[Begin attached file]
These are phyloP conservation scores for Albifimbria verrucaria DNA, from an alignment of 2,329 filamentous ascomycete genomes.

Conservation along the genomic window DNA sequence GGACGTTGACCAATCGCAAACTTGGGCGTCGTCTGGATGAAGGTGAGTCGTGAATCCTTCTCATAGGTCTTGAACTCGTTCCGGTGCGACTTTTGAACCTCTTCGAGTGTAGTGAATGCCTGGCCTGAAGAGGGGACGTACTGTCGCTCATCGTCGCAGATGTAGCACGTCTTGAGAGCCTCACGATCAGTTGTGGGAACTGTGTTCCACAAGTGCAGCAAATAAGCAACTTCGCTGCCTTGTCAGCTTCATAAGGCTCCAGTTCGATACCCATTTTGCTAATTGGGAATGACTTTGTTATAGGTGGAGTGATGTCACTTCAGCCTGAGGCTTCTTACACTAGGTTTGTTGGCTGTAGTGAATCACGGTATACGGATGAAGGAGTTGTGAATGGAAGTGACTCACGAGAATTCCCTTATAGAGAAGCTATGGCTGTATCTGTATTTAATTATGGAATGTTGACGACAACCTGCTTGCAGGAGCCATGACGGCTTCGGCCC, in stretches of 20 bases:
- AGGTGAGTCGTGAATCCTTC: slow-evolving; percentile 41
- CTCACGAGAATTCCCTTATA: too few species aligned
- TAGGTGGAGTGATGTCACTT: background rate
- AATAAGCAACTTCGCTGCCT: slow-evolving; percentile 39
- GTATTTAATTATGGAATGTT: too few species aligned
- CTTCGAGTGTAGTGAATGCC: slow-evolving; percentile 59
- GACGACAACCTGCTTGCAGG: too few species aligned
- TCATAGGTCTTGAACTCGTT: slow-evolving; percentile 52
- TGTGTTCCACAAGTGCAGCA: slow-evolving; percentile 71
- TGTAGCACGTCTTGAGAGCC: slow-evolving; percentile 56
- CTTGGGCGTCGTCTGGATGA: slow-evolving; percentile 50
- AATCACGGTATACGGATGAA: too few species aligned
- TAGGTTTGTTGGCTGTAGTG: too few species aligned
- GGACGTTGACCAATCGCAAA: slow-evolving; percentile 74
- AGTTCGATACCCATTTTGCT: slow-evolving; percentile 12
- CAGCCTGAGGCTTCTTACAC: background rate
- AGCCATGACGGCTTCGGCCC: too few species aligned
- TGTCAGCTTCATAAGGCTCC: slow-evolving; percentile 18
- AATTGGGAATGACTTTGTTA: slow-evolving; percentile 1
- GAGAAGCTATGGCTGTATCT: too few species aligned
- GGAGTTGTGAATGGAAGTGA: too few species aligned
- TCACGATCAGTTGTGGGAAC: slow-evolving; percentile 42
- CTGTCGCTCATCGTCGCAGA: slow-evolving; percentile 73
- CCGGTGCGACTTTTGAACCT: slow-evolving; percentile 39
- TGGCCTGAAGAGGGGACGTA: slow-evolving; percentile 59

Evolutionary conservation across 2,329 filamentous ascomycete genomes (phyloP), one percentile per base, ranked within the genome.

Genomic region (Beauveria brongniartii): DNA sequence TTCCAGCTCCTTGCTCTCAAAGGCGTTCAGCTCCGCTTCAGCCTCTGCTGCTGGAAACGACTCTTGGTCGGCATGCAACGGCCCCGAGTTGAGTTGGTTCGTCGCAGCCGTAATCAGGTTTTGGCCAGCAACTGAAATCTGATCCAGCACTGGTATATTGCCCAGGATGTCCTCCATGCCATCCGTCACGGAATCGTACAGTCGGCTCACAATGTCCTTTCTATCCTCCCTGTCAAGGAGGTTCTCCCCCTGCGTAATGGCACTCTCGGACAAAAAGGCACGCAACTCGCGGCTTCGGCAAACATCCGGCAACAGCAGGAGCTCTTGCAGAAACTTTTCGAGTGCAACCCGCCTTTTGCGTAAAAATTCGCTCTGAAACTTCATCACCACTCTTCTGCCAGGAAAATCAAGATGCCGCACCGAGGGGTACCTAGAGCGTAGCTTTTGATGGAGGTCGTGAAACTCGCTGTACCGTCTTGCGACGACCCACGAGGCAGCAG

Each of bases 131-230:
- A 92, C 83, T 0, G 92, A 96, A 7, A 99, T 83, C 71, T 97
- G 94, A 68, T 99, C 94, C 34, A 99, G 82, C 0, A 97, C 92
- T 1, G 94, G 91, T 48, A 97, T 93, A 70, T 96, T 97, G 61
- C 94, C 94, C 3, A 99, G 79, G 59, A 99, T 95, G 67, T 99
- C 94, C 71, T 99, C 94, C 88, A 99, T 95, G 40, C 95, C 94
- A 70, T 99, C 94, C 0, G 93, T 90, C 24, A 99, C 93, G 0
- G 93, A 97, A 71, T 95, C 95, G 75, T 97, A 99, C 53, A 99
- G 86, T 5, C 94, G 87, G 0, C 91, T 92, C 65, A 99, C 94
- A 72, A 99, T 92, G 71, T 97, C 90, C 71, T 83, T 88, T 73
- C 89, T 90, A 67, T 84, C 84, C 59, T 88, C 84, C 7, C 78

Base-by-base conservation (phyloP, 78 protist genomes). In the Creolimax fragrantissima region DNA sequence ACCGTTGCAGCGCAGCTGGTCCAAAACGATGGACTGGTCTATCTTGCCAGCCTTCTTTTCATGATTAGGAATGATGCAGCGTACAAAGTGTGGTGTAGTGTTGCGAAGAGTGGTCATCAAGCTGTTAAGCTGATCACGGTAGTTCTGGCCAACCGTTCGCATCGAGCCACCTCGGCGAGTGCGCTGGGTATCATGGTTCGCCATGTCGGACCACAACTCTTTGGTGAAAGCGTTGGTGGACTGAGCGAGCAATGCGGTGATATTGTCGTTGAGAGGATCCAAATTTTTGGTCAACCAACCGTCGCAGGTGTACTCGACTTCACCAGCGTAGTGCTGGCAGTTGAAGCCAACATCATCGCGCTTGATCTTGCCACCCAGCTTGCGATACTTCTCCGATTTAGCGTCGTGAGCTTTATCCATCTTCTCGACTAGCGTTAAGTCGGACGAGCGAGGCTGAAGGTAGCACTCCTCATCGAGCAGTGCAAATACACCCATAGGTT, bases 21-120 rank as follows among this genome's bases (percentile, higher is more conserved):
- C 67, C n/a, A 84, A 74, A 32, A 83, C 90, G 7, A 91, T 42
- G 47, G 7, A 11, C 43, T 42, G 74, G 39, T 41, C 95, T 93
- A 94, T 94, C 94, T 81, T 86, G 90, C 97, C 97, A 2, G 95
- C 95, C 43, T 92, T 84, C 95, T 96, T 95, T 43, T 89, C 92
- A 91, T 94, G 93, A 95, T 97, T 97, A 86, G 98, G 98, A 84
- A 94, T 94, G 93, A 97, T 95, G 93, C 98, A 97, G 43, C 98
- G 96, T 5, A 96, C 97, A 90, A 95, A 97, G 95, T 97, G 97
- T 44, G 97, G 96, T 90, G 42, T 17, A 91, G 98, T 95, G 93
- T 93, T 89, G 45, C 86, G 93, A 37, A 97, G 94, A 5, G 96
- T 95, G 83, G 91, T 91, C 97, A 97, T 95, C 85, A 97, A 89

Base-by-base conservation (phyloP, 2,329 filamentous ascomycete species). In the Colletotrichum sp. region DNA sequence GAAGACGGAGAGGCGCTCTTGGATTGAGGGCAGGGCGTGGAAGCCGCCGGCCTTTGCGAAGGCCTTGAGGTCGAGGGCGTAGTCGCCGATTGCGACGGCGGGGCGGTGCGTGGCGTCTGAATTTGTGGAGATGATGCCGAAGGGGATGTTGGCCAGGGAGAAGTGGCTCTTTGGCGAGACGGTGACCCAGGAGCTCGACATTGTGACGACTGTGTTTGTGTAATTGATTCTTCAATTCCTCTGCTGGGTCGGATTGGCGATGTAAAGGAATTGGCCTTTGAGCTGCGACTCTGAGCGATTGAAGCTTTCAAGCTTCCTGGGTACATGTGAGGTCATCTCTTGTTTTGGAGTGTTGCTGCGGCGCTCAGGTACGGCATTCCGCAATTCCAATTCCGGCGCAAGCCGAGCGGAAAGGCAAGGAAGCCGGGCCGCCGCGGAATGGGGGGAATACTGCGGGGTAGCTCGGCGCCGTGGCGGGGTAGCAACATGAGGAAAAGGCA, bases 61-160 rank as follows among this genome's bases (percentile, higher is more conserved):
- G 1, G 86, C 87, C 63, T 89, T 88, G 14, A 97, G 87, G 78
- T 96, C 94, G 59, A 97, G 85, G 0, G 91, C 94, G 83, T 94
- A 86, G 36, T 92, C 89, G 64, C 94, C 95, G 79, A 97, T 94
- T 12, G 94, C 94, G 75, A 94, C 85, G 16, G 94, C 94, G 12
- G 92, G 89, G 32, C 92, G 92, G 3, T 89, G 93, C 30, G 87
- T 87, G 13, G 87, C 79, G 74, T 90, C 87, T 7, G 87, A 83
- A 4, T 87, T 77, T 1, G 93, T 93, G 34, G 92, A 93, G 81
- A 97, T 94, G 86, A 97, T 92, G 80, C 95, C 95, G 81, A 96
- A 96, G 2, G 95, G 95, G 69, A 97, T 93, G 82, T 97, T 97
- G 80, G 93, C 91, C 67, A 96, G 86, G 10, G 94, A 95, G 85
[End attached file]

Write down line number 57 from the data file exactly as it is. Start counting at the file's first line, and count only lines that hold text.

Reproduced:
- G 92, G 89, G 32, C 92, G 92, G 3, T 89, G 93, C 30, G 87